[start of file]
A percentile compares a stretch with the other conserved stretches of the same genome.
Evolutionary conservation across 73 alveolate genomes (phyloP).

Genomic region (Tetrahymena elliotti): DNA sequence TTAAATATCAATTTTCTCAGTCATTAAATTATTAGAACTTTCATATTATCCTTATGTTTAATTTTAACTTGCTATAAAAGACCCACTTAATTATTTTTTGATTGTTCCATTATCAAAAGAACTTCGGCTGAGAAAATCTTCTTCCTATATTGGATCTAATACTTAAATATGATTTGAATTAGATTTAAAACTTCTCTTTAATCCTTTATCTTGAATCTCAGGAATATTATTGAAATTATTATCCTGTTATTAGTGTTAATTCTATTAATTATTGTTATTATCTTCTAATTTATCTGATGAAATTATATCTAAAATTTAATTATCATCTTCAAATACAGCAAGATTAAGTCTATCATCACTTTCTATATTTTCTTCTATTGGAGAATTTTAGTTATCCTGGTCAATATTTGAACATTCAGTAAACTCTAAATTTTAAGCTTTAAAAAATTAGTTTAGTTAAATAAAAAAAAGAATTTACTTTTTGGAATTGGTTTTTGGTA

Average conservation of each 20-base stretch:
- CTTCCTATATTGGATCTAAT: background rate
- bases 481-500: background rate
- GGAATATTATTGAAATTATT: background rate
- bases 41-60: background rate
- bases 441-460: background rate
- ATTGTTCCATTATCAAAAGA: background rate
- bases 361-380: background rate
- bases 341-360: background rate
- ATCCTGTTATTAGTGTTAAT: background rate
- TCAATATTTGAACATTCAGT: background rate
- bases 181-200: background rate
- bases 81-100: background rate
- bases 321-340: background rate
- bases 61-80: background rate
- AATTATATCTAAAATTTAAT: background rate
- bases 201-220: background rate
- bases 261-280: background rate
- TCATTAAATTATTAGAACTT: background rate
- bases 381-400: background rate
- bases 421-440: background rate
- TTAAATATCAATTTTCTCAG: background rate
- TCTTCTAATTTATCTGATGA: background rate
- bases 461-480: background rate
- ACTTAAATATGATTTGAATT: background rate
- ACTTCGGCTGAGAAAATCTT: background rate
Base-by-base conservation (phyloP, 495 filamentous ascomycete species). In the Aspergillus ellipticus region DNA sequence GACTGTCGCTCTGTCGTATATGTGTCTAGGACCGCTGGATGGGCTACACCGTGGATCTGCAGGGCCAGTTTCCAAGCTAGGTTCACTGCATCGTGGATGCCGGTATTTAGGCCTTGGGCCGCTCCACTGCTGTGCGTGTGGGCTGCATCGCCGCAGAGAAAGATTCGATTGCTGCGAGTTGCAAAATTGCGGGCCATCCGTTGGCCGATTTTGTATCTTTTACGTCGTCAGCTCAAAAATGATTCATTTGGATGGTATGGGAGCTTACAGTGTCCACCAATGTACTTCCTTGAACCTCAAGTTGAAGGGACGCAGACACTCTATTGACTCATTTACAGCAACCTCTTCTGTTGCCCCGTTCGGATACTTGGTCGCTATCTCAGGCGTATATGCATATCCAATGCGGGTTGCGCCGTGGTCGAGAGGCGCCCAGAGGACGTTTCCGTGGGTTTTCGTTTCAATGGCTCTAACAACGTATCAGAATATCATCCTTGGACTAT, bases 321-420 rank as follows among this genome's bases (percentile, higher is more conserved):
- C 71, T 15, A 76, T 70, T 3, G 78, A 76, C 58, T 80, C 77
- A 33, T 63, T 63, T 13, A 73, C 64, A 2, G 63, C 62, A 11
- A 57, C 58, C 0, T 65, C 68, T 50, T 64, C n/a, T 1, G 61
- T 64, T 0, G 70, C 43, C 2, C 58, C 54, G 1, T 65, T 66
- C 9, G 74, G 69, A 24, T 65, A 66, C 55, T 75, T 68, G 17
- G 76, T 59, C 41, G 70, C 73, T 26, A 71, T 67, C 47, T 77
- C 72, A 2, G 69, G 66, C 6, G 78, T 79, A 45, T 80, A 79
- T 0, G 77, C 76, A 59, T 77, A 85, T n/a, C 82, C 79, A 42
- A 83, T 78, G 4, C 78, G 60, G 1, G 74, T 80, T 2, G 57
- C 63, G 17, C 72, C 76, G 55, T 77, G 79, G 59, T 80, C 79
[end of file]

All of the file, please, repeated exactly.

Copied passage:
A percentile compares a stretch with the other conserved stretches of the same genome.
Evolutionary conservation across 73 alveolate genomes (phyloP).

Genomic region (Tetrahymena elliotti): DNA sequence TTAAATATCAATTTTCTCAGTCATTAAATTATTAGAACTTTCATATTATCCTTATGTTTAATTTTAACTTGCTATAAAAGACCCACTTAATTATTTTTTGATTGTTCCATTATCAAAAGAACTTCGGCTGAGAAAATCTTCTTCCTATATTGGATCTAATACTTAAATATGATTTGAATTAGATTTAAAACTTCTCTTTAATCCTTTATCTTGAATCTCAGGAATATTATTGAAATTATTATCCTGTTATTAGTGTTAATTCTATTAATTATTGTTATTATCTTCTAATTTATCTGATGAAATTATATCTAAAATTTAATTATCATCTTCAAATACAGCAAGATTAAGTCTATCATCACTTTCTATATTTTCTTCTATTGGAGAATTTTAGTTATCCTGGTCAATATTTGAACATTCAGTAAACTCTAAATTTTAAGCTTTAAAAAATTAGTTTAGTTAAATAAAAAAAAGAATTTACTTTTTGGAATTGGTTTTTGGTA

Average conservation of each 20-base stretch:
- CTTCCTATATTGGATCTAAT: background rate
- bases 481-500: background rate
- GGAATATTATTGAAATTATT: background rate
- bases 41-60: background rate
- bases 441-460: background rate
- ATTGTTCCATTATCAAAAGA: background rate
- bases 361-380: background rate
- bases 341-360: background rate
- ATCCTGTTATTAGTGTTAAT: background rate
- TCAATATTTGAACATTCAGT: background rate
- bases 181-200: background rate
- bases 81-100: background rate
- bases 321-340: background rate
- bases 61-80: background rate
- AATTATATCTAAAATTTAAT: background rate
- bases 201-220: background rate
- bases 261-280: background rate
- TCATTAAATTATTAGAACTT: background rate
- bases 381-400: background rate
- bases 421-440: background rate
- TTAAATATCAATTTTCTCAG: background rate
- TCTTCTAATTTATCTGATGA: background rate
- bases 461-480: background rate
- ACTTAAATATGATTTGAATT: background rate
- ACTTCGGCTGAGAAAATCTT: background rate
Base-by-base conservation (phyloP, 495 filamentous ascomycete species). In the Aspergillus ellipticus region DNA sequence GACTGTCGCTCTGTCGTATATGTGTCTAGGACCGCTGGATGGGCTACACCGTGGATCTGCAGGGCCAGTTTCCAAGCTAGGTTCACTGCATCGTGGATGCCGGTATTTAGGCCTTGGGCCGCTCCACTGCTGTGCGTGTGGGCTGCATCGCCGCAGAGAAAGATTCGATTGCTGCGAGTTGCAAAATTGCGGGCCATCCGTTGGCCGATTTTGTATCTTTTACGTCGTCAGCTCAAAAATGATTCATTTGGATGGTATGGGAGCTTACAGTGTCCACCAATGTACTTCCTTGAACCTCAAGTTGAAGGGACGCAGACACTCTATTGACTCATTTACAGCAACCTCTTCTGTTGCCCCGTTCGGATACTTGGTCGCTATCTCAGGCGTATATGCATATCCAATGCGGGTTGCGCCGTGGTCGAGAGGCGCCCAGAGGACGTTTCCGTGGGTTTTCGTTTCAATGGCTCTAACAACGTATCAGAATATCATCCTTGGACTAT, bases 321-420 rank as follows among this genome's bases (percentile, higher is more conserved):
- C 71, T 15, A 76, T 70, T 3, G 78, A 76, C 58, T 80, C 77
- A 33, T 63, T 63, T 13, A 73, C 64, A 2, G 63, C 62, A 11
- A 57, C 58, C 0, T 65, C 68, T 50, T 64, C n/a, T 1, G 61
- T 64, T 0, G 70, C 43, C 2, C 58, C 54, G 1, T 65, T 66
- C 9, G 74, G 69, A 24, T 65, A 66, C 55, T 75, T 68, G 17
- G 76, T 59, C 41, G 70, C 73, T 26, A 71, T 67, C 47, T 77
- C 72, A 2, G 69, G 66, C 6, G 78, T 79, A 45, T 80, A 79
- T 0, G 77, C 76, A 59, T 77, A 85, T n/a, C 82, C 79, A 42
- A 83, T 78, G 4, C 78, G 60, G 1, G 74, T 80, T 2, G 57
- C 63, G 17, C 72, C 76, G 55, T 77, G 79, G 59, T 80, C 79